“There’s no way to track it because there’s nothing you can do,” Jones added. “We get calls all the time from people who feel they’ve been fired or kicked out [of a job or apartment] for being gay or perceived to be gay, but we’ll literally say call the Labor Commission or the ACLU if you think you have a case, but there’s nothing we can do.”
Currently, Utah law does not include sexual orientation or gender identity in its Antidiscrimination Act, which covers housing and employment discrimination.
Both women encouraged anyone with a story of discrimination in Sandy to fill out the survey on the group’s website, equalityutah.org. The anonymous form, they said, is the best way they have now to track cases of discrimination across the state.
Meanwhile, a proposal for a Salt Lake City-style ordinance was on the schedule for Logan’s May 4 City Council meeting. However, the council voted 3-2 to table the bill, sponsored by Councilman Herm Olsen and backed by Councilma Jay Monson, until August. The council also voted not to hold a public meeting about the ordinances.
“Councilman [Dean] Quayle and others argued they did not feel this [anti-gay and anti-transgender housing and employment discrimination] was an issue and that they were not aware anyone had contacted them with concerns over these issues (despite my own personal contacts multiple times since last fall with each councilmember),” wrote Isaac Higham, who has spearheaded the push for Logan ordinances, on Equality Utah’s Facebook page.
Higham urged supporters of the ordinances to contact Logan’s City Councilmembers to “give them public input” about the importance of gay and transgender-inclusive housing and employment protections. Members who voted to table the ordinances were Hollie Danes, Loraine Swenson and Dean Quayle.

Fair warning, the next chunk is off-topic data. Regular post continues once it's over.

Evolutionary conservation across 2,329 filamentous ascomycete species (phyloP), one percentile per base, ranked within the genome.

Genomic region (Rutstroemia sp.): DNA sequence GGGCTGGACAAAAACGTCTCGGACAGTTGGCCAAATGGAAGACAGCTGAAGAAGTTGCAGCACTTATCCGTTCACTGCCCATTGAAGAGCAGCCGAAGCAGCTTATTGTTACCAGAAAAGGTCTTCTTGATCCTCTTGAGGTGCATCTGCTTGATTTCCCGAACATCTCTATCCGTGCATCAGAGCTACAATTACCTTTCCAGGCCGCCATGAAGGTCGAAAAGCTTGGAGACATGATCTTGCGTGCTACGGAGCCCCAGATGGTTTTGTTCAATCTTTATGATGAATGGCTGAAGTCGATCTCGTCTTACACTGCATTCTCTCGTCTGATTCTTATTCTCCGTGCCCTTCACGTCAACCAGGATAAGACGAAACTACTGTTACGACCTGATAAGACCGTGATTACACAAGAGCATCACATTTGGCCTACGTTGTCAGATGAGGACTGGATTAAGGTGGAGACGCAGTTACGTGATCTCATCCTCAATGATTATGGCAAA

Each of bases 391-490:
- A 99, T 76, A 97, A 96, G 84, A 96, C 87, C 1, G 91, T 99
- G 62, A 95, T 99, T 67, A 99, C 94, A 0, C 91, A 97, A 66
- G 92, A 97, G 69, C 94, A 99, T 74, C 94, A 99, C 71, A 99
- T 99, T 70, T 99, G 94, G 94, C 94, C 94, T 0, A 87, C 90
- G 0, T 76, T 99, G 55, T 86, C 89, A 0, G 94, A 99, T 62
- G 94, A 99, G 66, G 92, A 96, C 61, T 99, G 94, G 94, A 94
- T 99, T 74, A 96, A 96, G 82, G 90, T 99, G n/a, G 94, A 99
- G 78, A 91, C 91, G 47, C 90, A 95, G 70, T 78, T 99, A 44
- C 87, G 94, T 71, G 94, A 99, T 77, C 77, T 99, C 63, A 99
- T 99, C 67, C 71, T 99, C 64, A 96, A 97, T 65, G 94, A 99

“Write about your own stories of discrimination,” Higham wrote. “Write about how wrong they are to assume the state legislature [sic] will handle this. Write about your support for equal protection in housing and employment if you are an ally.”
“[Ordinance supporters in Logan] said there were about 25-30 people who all left upset because they wanted to speak to [the ordinances],” said Jones. “But that’s how it happens sometimes, and this gives this more time to get the votes.” She added that the council might also be waiting to get “more input from other cities who have enacted the ordinances.”
Jones said that Equality Utah is “tentatively planning a community meeting” in Logan for June 15.
At present, West Valley City and Summit County are expecting to pass gay and transgender-inclusive housing and employment ordinances this Month. Meanwhile, Holladay, Taylorsville, Ogden, Moab and Summit County are in various stages of considering, drafting or passing ordinances similar to Salt Lake City’s. Equality Utah is also discussing the policies with Murray and Midvale’s city councils.
Sandy City’s website does not list contact information for individual city councilmembers. However, the contact number for the council itself is 801-568-7141, and messages can also be sent through the site at sandy.utah.gov (click the city councilmembers link in the lefthand menu).
Contact information for Logan’s city councilmembers is as follows:
Dean W. Quayle
Jay A Monson